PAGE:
Hexacopter takes Sensors to the Skies
Also this week, Cambridge University researchers have tested out a new way of monitoring the atmosphere - using sensors mounted on a battery-powered remote-controlled flying vehicle called a Hexacopter.
It resembles a helicopter, except it's got 6 rotors; we sent Ginny Smith along to see the project team - of computer scientists and chemists - putting it through its paces...
Andrew - Three, two, one...
Ginny - And we have take-up.
Andrew - My name is Andrew Rice. I'm a lecturer here in the computer lab. We've just been flying our hexacopter. Really, this is a small part of some of the things that we do where we basically use sensors and computers to try and measure things about the environment. So, with the hexacopter, we were measuring CO2 today, but really, the bigger project is just how much information can we collect about the world, and how can we use that in useful ways to better understand what's going on.
Ginny - Where did the idea for using this hexacopter come from?
Andrew - One of my students was watching YouTube videos of other universities flying hexacopters and we decided that it will be an interesting thing to experiment where there's a measurement platform. So, we've done things before, putting sensors onto bicycles or sensors onto vans. So, this is just another platform for us to attach sensors to. And really, the interesting questions from the computer science people is about the control. It's about how to decide where to fly it, what flight path it should take, and what interface you present actually to the scientist who allow them to run their experiments.
Ginny - And have you had to change it much or did you just buy this thing off the shelf and fly it?
Andrew - We bought it in kit form and my students put it together. We've just been sort of generally experimenting, getting first of all, some knowledge about flying these things, and then starting to get used to the idea about what sort of interfaces we might need when we actually try to control it. So, at the moment, it's all pretty much off the shelf and we use a standard sort of helicopter remote control that people use for flying model aircraft. But over time, what we will be doing is building more sort of abstract interfaces which the computer can use to fly the device.
Rod - I'm Rod Jones. I'm a Professor in the Department of Chemistry in Cambridge. We're involved in this project which is obviously at its very early stages because we've built over a number of years now, a large number of chemical sensors which are really small, really light, low cost. A lot of the studies we do look at over their quality. Others look at much harsher environments like volcanoes and I could imagine the kind of technologies that we looked at today, working really quite well in both of those kinds of areas.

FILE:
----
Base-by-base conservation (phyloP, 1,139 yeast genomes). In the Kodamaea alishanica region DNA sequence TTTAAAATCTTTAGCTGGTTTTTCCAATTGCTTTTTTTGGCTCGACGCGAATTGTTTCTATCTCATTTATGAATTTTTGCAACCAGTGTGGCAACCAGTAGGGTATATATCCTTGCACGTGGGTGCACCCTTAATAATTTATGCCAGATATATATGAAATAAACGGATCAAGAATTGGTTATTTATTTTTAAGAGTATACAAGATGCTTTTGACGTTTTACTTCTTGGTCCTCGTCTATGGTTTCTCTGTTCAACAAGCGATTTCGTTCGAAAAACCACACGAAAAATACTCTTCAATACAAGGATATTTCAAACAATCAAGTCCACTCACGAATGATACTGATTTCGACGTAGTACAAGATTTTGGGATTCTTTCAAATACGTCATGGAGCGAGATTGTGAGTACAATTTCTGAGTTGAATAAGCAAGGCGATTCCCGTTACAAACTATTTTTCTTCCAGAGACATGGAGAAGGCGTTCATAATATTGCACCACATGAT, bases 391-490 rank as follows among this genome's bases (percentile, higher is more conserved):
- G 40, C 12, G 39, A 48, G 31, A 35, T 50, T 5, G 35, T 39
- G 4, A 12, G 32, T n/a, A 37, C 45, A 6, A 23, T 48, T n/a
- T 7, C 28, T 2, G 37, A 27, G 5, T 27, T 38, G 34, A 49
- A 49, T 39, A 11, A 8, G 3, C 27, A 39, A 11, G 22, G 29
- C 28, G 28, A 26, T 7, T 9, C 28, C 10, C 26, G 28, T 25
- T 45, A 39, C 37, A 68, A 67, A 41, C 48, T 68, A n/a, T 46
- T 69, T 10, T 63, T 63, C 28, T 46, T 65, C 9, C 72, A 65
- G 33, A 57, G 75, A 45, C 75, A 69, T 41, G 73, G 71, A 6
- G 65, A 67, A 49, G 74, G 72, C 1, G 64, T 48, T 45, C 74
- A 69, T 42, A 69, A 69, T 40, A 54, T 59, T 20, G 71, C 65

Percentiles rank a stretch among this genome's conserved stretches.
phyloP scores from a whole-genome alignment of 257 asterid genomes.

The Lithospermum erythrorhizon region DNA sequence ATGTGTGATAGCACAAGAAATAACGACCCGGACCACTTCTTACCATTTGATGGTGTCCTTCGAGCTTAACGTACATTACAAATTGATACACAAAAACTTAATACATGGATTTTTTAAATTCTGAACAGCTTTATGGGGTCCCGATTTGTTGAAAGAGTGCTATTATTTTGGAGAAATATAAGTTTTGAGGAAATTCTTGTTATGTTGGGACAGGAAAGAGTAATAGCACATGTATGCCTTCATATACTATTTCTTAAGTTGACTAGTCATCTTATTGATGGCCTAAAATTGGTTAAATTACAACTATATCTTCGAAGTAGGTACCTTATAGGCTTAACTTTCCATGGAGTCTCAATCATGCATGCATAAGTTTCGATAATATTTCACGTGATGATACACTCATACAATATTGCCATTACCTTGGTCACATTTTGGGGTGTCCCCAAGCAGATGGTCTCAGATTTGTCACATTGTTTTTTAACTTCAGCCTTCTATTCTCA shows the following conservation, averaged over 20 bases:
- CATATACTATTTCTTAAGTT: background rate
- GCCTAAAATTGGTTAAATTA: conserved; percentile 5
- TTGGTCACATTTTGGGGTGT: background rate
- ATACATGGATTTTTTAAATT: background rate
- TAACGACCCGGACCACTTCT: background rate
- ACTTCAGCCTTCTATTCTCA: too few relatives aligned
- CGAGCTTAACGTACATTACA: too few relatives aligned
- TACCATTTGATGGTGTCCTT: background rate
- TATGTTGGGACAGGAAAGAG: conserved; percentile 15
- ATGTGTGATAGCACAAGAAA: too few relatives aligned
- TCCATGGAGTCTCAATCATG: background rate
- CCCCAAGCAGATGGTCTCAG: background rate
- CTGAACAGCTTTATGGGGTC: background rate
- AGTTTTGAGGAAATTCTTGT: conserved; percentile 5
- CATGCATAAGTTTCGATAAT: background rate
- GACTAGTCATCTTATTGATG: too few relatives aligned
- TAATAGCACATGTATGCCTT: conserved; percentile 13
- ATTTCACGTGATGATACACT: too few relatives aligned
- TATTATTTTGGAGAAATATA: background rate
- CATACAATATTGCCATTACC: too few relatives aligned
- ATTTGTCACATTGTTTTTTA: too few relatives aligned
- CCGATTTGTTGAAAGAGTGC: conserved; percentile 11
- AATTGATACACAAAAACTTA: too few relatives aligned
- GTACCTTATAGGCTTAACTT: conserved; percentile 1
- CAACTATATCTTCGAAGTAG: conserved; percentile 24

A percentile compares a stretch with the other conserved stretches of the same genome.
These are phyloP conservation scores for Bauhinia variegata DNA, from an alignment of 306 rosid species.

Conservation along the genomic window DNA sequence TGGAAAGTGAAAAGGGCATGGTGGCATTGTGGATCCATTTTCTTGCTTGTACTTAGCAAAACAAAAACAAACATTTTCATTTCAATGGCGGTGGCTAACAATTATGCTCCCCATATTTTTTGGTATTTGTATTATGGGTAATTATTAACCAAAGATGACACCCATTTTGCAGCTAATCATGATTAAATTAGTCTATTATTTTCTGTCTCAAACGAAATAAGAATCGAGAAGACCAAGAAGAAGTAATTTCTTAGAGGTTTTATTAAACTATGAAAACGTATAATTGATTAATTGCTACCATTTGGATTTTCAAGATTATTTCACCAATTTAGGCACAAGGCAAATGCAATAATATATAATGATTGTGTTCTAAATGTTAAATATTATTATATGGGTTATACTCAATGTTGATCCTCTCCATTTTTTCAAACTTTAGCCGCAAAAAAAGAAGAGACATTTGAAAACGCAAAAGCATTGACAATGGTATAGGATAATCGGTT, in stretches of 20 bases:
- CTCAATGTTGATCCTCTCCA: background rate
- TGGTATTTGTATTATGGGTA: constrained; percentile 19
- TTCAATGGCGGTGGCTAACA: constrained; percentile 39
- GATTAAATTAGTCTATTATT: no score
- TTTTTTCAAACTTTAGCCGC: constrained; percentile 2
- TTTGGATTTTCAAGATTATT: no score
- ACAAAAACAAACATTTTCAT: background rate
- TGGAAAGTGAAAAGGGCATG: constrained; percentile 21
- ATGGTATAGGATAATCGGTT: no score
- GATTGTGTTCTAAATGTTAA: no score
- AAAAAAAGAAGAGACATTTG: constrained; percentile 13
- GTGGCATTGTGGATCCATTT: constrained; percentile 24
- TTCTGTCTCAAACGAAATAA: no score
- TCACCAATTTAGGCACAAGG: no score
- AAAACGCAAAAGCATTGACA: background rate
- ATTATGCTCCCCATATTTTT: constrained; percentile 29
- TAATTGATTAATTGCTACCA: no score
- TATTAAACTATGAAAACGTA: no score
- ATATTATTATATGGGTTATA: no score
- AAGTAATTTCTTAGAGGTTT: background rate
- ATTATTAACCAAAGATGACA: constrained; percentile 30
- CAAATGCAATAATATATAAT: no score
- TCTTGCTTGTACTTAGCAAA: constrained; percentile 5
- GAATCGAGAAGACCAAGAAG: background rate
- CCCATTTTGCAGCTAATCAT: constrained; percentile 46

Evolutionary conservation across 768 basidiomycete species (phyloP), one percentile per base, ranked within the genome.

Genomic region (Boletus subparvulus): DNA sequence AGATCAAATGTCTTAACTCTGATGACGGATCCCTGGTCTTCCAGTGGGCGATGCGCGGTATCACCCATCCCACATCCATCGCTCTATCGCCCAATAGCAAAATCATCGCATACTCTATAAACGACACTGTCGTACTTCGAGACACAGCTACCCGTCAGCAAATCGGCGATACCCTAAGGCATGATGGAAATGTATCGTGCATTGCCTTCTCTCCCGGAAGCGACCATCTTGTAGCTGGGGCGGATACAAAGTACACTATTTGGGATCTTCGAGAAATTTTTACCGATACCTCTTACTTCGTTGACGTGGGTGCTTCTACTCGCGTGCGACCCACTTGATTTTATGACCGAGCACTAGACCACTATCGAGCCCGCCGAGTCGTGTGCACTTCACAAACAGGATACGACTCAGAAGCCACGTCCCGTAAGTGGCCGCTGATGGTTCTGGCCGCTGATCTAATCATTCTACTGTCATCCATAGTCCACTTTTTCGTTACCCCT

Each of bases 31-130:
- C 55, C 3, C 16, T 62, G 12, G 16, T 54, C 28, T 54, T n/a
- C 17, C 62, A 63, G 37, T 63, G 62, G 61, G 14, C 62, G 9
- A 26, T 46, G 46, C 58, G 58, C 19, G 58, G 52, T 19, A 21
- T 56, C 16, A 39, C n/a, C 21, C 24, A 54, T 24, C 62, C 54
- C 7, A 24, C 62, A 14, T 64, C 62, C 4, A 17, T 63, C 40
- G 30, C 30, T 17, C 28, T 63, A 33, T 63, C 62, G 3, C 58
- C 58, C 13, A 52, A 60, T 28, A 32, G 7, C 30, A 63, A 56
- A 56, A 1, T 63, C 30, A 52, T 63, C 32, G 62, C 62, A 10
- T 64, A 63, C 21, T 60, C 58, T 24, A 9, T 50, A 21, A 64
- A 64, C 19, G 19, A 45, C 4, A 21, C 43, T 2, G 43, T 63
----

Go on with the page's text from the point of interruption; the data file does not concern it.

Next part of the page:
Ginny - At the moment, how do you gather data about the air quality?
Rod - Well, at the moment, we install networks of sensors really at street level, so we could mount them on posts and something like this. And what that gives you is a snapshot of what's happening at the surface, but at lots of different sites. What this is going to allow us to do, hopefully, is to allow us to extend our knowledge in the vertical, the measurements in the vertical so that we can see how the structure that we know is present at street level for example, would extend upwards in altitude. And once we can do that, we can do a much better job of understanding the exposure of individuals to air pollution and then arguably, and possibly the health effects that are going to accrue as they're exposed to different levels of pollution.
Ginny - So, the hexacopter we were looking at today is an unmanned vehicle. So, you fly it with a remote control. What are the benefits of that compared to say, putting these sensors on a normal airplane or helicopter?
Rod - Well, there are quite a few benefits. There's an obvious one which is the cost. These are an awful lot cheaper than flying a manned aeroplane, but there are more relevant ones in some ways because we can actually take a hexacopter or something like a hexacopter and put it into an environment that we couldn't possibly use a manned aeroplane in either on the grounds of safety in terms of where the aeroplane is flying very close to the ground, or in terms of say, a volcanic eruption where we know that there could be damage caused to the aeroplane by the volcanic plume itself, and we could put something like this through a volcanic plume and there's no personal risk involved. So, it's actually much safer science in a way.
Ginny - And is everything going pretty smoothly so far or have you had any problems with flying it?
Andrew - Well, this is our second one. The first one we were flying and we've just attached the GPS chip to it and we think there was a software bug which caused it to turn itself upside down and fly to the floor. And that caused about 1,000 pounds worth of damage to the hexacopter so we had to buy another one basically. But other than that, there's been no sort of major mishaps. No one has been injured and we always stick to the flight path.
Chris - Andrew Rice from Cambridge University's computer lab and before him, Rod Jones from the Department of Chemistry, and they were speaking with Ginny Smith. And I did actually chat to Andy Rice about that. He told me that the energy consumption, the batteries, they're supplying 60 amps to keep that thing aloft which is quite some discharge where it buys some half an hour of air time. But the batteries alone must be a lot of the price I would think.